Editing scans vs. editing digital

Discussion in 'Photographic Discussions' started by Actor, Oct 19, 2009.

  1. Actor

    Actor TPF Noob!

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    I've been taking my color film to Target and Walgreens and getting "process and scan to CD, no prints." The scans are usually not to my liking so I edit them, adjusting exposure, brightness, contrast, etc. I also edit photos my wife takes with her DSLR.

    OK. I'm not certain of this and maybe it's just me, but I get the feeling when I'm editing from a scanned negative I have less of an adjustment range than with a picture that was born digital. For example, if I move the control for "exposure" on a scanned neg it seems to go from unacceptably blown out in one direction to unacceptably dark in the other direction over a shorter distance than when I do the same thing with a digital original. I can't be certain that this is so because the pictures I took on film are not the same subject or light as the pictures she took with her DSLR.

    If it's not my imagination, then what is happening? Is this simply the norm? Does a film to digital transfer simply lose data? Does it have to do with gamma? Are the labs not doing the scan correctly? Do I need better software? I'm using iPhoto on a Mac.
     
  2. Derrel

    Derrel Mr. Rain Cloud

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    I know what you mean. A part of the problem, I think, is that a scan is a digital representation of a "fixed" original...the negative has certain parameters that are fixed. In a B&W negatie shot for example, the highlights have X density level and the shadows have X density level; the scanner makes a scan of those fixed attributes,and then software converts it into an image. With a digital capture, the black point is not fixed, but adjustable, moveable. ANd the same with the highlights, to an extent.

    Also, adjusting exposure using a simple editing app like iPhoto doesn't give you the flexibility of doing things like assigning black point, adjusting the curves and levels,etc. I do think moire sophisticated software would help, but also I have seen the same lack of malleability in scanned negatives.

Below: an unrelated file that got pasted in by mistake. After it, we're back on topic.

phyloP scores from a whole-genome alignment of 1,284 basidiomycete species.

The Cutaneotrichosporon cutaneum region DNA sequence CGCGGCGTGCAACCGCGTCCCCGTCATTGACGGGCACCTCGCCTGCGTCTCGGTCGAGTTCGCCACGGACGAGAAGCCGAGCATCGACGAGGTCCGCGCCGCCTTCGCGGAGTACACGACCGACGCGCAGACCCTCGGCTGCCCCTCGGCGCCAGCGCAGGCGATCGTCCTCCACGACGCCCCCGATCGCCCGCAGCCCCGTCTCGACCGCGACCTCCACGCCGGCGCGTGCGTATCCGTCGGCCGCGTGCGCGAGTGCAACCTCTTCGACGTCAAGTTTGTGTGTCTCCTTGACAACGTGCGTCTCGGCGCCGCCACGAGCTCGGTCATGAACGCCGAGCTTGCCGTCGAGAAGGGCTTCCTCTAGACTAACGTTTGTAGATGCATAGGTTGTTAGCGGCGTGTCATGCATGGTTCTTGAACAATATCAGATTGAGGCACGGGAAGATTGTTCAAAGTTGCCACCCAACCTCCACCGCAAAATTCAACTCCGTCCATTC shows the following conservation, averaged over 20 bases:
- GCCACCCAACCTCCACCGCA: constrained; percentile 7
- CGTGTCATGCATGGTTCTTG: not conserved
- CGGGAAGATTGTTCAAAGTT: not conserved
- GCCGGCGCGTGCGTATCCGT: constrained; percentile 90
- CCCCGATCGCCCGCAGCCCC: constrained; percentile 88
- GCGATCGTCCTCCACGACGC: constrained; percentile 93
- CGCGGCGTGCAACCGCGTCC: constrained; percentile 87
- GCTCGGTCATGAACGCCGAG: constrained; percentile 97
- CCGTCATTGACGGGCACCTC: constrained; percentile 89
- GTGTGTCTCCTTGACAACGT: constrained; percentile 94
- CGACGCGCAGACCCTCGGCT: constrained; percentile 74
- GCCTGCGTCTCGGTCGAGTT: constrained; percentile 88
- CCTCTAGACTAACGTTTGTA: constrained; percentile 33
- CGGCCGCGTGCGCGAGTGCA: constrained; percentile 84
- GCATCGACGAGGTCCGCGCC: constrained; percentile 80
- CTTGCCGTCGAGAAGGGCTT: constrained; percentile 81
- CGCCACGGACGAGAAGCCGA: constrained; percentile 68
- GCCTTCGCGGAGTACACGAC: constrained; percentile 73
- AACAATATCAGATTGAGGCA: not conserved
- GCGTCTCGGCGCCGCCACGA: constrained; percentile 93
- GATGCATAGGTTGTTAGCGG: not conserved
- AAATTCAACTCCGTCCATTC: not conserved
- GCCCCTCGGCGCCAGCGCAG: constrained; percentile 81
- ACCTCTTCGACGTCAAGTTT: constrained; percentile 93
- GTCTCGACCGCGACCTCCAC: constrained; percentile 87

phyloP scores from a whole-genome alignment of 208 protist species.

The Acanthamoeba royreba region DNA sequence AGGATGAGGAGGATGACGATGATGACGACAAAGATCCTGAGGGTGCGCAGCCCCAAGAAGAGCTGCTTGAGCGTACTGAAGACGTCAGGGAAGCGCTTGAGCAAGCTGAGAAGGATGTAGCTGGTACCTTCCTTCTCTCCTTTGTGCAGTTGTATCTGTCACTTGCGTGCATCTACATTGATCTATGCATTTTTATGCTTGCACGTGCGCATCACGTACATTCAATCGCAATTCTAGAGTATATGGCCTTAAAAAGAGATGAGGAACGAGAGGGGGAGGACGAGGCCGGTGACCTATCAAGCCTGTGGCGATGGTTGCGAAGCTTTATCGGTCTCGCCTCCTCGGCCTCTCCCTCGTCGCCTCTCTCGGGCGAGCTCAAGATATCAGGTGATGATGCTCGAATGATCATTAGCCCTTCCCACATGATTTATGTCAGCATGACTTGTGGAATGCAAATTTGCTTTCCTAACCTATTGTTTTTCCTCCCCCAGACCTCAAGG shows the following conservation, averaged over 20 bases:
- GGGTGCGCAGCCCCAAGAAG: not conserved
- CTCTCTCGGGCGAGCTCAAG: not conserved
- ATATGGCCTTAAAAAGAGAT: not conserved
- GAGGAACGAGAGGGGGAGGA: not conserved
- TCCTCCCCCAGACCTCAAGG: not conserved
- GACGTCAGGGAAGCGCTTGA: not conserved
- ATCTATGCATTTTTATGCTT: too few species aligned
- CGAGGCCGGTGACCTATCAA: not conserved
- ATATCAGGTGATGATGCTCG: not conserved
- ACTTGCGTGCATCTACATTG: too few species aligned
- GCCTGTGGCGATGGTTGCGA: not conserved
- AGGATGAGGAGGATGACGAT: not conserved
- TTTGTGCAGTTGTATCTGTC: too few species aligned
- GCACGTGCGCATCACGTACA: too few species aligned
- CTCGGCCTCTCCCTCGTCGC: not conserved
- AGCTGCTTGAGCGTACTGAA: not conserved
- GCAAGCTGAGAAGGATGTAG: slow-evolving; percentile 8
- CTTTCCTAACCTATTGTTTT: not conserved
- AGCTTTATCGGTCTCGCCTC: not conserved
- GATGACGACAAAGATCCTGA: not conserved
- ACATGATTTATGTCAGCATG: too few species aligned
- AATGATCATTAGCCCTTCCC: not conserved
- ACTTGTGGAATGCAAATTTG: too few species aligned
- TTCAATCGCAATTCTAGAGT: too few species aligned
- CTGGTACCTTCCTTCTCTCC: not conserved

3. Garbz

    Garbz No longer a newbie, moving up!

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    Less adjustment range is dependant on how you scan the image. If you're going to Target and getting a CD full of JPEGs back then yeah you won't have anywhere near the latitude as you do with a RAW file from a digital camera. The data is gone.

    However the data is all still right there in the negative. The secret is to not let others touch and then give you a low quality result. 48bit (16bpp) scanners produce quite a bit more data than your standard 10-12bit digital RAW file. That can be used for both good and evil. You can let the scanner auto tone, and auto contrast the entire image, or you can take control and finely tune the scanning process, and then still import to Photoshop directly in 16bit. I have pulled images out of negatives which have looked so incredibly thin (develop error on my part) you would not believe, but I guarantee the $13/h kid at Target will just say it's a throwaway. I only have a basic flatbed scanner with film holder, I can only dream of the result I'd get from a decent drum scan or even a dedicated film scanner.

    Transfer to digital is an artform.
     
  4. KmH